CBSN

Rivals For DeLay Post Falling Short

U.S. Representative of Ohio John Boehner, 2002/10/18, left, and U.S. Representative of Missouri Roy Blunt, 2005/9/29
AP
House conservatives moved on Tuesday to prevent either Roy Blunt or John Boehner from wrapping up the race to become majority leader before Congress reconvenes later this month.

Rep. Mike Pence, R-Ind., who chairs the Republican Study Committee, a group of about 110 conservative members of the House, said he hopes the race won't be decided before his committee holds a retreat Jan. 30-31 in Baltimore.

"I'm not going to express any endorsement" until after then, said Pence, who on Monday took his name out of the running to succeed Tom DeLay as majority leader. DeLay stepped down last September after his indictment on campaign money laundering charges. Blunt has been acting leader since then.

A group of five Florida Republicans, including Reps. Clay Shaw and Katherine Harris — both of whom support Blunt — countered with a call for earlier leadership elections.

In a letter to Speaker Dennis Hastert, R-Ill., the group said it was important not to divert attention from President Bush's Jan. 31 State of the Union address and Republicans' work on their 2006 agenda.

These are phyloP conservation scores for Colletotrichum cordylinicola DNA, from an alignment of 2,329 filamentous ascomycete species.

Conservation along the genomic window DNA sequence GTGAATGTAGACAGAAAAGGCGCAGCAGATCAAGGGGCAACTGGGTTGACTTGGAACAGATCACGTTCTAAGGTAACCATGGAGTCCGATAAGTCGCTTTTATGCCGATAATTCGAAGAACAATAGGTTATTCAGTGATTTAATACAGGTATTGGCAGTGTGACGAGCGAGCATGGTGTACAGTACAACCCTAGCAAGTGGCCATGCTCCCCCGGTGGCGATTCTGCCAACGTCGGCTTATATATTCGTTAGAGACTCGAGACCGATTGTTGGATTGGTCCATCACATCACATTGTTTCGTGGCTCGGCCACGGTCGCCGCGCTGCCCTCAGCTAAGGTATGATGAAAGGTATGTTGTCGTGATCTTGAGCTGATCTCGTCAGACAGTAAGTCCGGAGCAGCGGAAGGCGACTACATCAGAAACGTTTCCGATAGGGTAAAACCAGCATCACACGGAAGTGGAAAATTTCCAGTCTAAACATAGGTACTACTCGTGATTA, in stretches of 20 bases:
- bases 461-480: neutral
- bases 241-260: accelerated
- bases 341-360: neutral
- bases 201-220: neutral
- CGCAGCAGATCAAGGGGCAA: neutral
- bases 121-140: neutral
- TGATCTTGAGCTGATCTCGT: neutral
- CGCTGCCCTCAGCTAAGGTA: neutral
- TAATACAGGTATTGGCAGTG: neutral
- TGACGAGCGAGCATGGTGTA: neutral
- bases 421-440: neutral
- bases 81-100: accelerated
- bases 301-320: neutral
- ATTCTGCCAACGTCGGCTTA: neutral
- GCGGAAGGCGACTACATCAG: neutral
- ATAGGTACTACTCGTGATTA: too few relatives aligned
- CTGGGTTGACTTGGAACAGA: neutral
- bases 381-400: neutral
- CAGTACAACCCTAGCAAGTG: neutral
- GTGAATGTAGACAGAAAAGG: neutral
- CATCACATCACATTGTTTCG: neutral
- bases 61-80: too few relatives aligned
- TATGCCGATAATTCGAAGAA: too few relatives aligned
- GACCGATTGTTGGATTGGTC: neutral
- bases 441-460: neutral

A spokesman for GOP Conference Chair Deborah Pryce of Ohio said she is canvassing lawmakers to determine whether to hold the election the week of Jan. 23.

Meanwhile, an informal survey of several state delegations shows that many lawmakers are withholding endorsements.

Blunt, R-Mo., the GOP whip, claims the momentum with 45 publicly declared supporters. Boehner, R-Ohio, the chairman of the Education and the Workforce Committee, claims 30 public supporters. Their totals represent about one third of all GOP lawmakers, though both camps claim additional private commitments.

It would take 116 votes to win the post.

The election comes as the GOP is reeling from poor standing in opinion polls and the wake of lobbyist Jack Abramoff's guilty pleas on federal conspiracy, tax evasion and mail fraud charges in a congressional influence-peddling investigation.